Journal of Ecology, Volume 109, Issue 3

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Permafrost thaw in boreal peatlands is rapidly altering forest community composition
Katherine D. Dearborn | Cory A. Wallace | Rajit Patankar | Jennifer L. Baltzer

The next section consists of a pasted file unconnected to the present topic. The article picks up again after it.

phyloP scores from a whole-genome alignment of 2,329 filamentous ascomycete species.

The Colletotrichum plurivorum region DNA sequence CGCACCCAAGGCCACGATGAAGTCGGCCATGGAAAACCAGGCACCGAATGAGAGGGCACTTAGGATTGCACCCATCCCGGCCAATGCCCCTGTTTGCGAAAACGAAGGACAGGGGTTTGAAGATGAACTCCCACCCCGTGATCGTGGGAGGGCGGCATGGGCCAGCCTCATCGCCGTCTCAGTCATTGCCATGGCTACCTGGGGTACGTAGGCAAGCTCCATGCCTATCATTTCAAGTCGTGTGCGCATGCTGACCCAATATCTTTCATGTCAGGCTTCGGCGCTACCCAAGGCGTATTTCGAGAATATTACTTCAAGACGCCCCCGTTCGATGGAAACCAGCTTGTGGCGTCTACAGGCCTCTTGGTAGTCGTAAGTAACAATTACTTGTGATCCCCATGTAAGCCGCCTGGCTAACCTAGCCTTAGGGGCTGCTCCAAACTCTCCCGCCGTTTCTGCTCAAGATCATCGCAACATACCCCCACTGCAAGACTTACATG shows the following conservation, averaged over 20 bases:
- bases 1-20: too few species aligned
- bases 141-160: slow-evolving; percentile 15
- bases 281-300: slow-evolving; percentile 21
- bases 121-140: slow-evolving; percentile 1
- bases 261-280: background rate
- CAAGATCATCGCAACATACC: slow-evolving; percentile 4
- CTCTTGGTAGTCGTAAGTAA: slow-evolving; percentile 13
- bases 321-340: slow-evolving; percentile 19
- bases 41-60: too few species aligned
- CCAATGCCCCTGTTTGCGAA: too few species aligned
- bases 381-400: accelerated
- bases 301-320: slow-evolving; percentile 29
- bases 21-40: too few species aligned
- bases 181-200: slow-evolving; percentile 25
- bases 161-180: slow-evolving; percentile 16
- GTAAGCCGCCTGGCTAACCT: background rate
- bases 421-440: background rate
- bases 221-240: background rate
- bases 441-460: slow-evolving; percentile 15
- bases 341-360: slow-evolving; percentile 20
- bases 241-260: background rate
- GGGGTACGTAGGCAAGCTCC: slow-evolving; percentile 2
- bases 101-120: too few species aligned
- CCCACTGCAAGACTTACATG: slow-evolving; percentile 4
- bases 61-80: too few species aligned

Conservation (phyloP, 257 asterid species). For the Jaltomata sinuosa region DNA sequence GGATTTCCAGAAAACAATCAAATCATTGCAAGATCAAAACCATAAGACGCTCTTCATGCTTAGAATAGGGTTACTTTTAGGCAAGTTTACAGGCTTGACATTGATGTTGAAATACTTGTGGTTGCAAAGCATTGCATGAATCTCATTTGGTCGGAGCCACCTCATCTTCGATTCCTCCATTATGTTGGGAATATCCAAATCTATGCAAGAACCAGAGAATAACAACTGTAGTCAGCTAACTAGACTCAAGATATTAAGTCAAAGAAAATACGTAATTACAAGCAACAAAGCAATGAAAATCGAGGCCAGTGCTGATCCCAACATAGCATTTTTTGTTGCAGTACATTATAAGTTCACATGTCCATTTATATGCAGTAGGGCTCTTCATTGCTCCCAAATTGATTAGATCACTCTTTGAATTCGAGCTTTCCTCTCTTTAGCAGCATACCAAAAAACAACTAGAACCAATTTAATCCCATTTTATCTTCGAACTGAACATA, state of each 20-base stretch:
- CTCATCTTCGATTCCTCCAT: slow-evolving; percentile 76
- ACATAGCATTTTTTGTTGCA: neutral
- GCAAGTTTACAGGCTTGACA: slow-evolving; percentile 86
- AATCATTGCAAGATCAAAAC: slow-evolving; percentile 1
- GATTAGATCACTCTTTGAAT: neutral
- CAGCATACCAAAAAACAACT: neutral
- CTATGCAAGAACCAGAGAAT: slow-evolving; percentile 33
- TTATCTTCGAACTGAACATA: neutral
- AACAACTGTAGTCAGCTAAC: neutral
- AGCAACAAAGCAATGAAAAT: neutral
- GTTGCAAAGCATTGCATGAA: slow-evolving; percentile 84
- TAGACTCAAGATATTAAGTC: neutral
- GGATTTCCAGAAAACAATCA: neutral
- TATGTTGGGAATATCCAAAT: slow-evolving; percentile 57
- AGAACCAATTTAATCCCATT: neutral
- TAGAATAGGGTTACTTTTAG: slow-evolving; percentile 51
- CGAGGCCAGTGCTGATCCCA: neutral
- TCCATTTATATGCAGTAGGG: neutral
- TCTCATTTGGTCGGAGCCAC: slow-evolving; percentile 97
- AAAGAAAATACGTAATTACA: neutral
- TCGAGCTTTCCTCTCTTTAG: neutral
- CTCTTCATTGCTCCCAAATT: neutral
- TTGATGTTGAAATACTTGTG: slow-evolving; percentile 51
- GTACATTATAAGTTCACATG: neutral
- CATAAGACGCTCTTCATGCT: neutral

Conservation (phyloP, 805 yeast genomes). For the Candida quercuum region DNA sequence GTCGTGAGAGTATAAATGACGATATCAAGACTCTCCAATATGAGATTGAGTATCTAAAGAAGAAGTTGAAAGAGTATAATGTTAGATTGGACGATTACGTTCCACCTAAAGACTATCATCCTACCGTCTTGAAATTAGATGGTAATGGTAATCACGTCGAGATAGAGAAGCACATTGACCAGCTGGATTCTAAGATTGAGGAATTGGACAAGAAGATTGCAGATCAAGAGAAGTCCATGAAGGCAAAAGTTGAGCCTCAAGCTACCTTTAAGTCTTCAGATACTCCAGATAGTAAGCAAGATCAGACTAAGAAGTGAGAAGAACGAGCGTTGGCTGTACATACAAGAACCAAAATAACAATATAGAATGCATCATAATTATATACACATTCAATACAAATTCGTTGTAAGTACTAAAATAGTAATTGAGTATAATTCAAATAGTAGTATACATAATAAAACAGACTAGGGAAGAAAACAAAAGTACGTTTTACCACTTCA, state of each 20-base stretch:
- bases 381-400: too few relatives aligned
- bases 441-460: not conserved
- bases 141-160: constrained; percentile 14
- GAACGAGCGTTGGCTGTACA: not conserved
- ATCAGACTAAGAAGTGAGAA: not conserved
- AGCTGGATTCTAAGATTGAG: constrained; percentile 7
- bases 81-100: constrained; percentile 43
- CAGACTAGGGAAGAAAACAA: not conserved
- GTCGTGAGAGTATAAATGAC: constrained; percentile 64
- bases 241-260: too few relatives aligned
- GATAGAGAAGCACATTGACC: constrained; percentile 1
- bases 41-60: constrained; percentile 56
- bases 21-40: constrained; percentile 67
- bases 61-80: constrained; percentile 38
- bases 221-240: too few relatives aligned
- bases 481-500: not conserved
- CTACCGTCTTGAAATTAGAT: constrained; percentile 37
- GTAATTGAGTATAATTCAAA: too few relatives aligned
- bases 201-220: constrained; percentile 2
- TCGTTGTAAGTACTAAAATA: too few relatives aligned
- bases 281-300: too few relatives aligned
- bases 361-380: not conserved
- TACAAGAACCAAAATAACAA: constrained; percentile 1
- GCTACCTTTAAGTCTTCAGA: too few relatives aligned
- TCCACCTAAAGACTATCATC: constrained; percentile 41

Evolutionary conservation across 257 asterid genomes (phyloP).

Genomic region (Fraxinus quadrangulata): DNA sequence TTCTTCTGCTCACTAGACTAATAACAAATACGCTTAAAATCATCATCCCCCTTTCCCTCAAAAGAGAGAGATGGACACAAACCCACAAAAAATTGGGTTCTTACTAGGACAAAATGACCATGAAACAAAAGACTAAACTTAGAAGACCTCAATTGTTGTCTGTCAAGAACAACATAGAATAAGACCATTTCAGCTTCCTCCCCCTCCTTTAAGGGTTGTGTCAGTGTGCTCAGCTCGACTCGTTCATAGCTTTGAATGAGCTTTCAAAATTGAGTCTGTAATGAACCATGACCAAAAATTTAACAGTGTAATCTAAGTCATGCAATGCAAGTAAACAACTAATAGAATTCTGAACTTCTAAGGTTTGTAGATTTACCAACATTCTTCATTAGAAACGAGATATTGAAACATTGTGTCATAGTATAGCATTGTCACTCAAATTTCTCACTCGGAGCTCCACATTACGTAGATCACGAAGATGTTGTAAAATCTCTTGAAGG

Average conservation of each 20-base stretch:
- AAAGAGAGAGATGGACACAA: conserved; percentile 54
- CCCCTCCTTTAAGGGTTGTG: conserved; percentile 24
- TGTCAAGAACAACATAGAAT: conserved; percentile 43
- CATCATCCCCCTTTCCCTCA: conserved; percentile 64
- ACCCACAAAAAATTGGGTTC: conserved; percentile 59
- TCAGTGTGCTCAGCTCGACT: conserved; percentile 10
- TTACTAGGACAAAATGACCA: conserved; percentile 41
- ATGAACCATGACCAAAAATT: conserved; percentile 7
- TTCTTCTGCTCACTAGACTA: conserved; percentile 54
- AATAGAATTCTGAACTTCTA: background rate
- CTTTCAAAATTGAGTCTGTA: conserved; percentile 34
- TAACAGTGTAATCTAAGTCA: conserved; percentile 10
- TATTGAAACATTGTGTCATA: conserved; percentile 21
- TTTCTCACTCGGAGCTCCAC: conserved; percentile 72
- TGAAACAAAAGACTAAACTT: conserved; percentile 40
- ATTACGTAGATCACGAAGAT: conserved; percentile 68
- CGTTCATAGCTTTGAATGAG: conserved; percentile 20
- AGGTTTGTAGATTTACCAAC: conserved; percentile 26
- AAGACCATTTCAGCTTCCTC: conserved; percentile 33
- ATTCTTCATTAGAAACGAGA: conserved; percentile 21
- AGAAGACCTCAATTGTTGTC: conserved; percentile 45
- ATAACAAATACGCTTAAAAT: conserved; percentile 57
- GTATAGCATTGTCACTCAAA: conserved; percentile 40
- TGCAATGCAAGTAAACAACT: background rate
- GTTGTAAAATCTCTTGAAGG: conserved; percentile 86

Boreal peatlands are frequently underlain by permafrost, which is thawing rapidly. A common ecological response to thaw is the conversion of raised forested plateaus to treeless wetlands, but unexplained spatial variation in responses, combined with a lack of stand‐level data, make it difficult to predict future trajectories of boreal forest composition and structure. We sought to characterize patterns and identify drivers of forest structure, composition, mortality and recruitment in a boreal peatland experiencing permafrost thaw. To do this, we established a large (10 ha) permanent forest plot (completed in 2014), located in the Northwest Territories, Canada, that includes 40,584 mapped and measured trees. In 2018, we conducted a comprehensive mortality and recruitment recensus. We also measured frost table depth, soil moisture, soil humification and organic layer thickness within the plot between 2012 and 2018, and used habitat association tests to link these variables to forest characteristics and dynamics. Forest composition and structure varied markedly throughout the plot and were strongly governed by patterns in permafrost presence and organic layer thickness. Overall, there was a net loss of trees from the plot at a rate of 0.7% year−1. Mortality of black spruce, the dominant tree species, was more than double that of recruitment and was strongly associated with permafrost thaw. In contrast, recruitment of larch was over four times greater than mortality, and occurred primarily in low‐lying, permafrost‐free wetlands with mineral soil near the surface. Synthesis. The trends in tree demography and underlying drivers suggest that spruce‐dominated permafrost plateaus will be converted into larch‐dominated wetlands as permafrost thaw progresses in boreal peatlands, particularly in areas where mineral soil is near the surface. In the longer term, thaw could increase the hydrologic connectivity of the landscape, resulting in widespread drainage and re‐vegetation by spruce, but we did not find evidence that this is occurring yet. Given the increasing rates of permafrost thaw, and positive feedbacks between thaw and forest change, we predict that larch abundance will continue to increase in boreal peatlands over the coming decades, leading to shifts in ecosystem function, wildlife habitat, albedo and snow dynamics.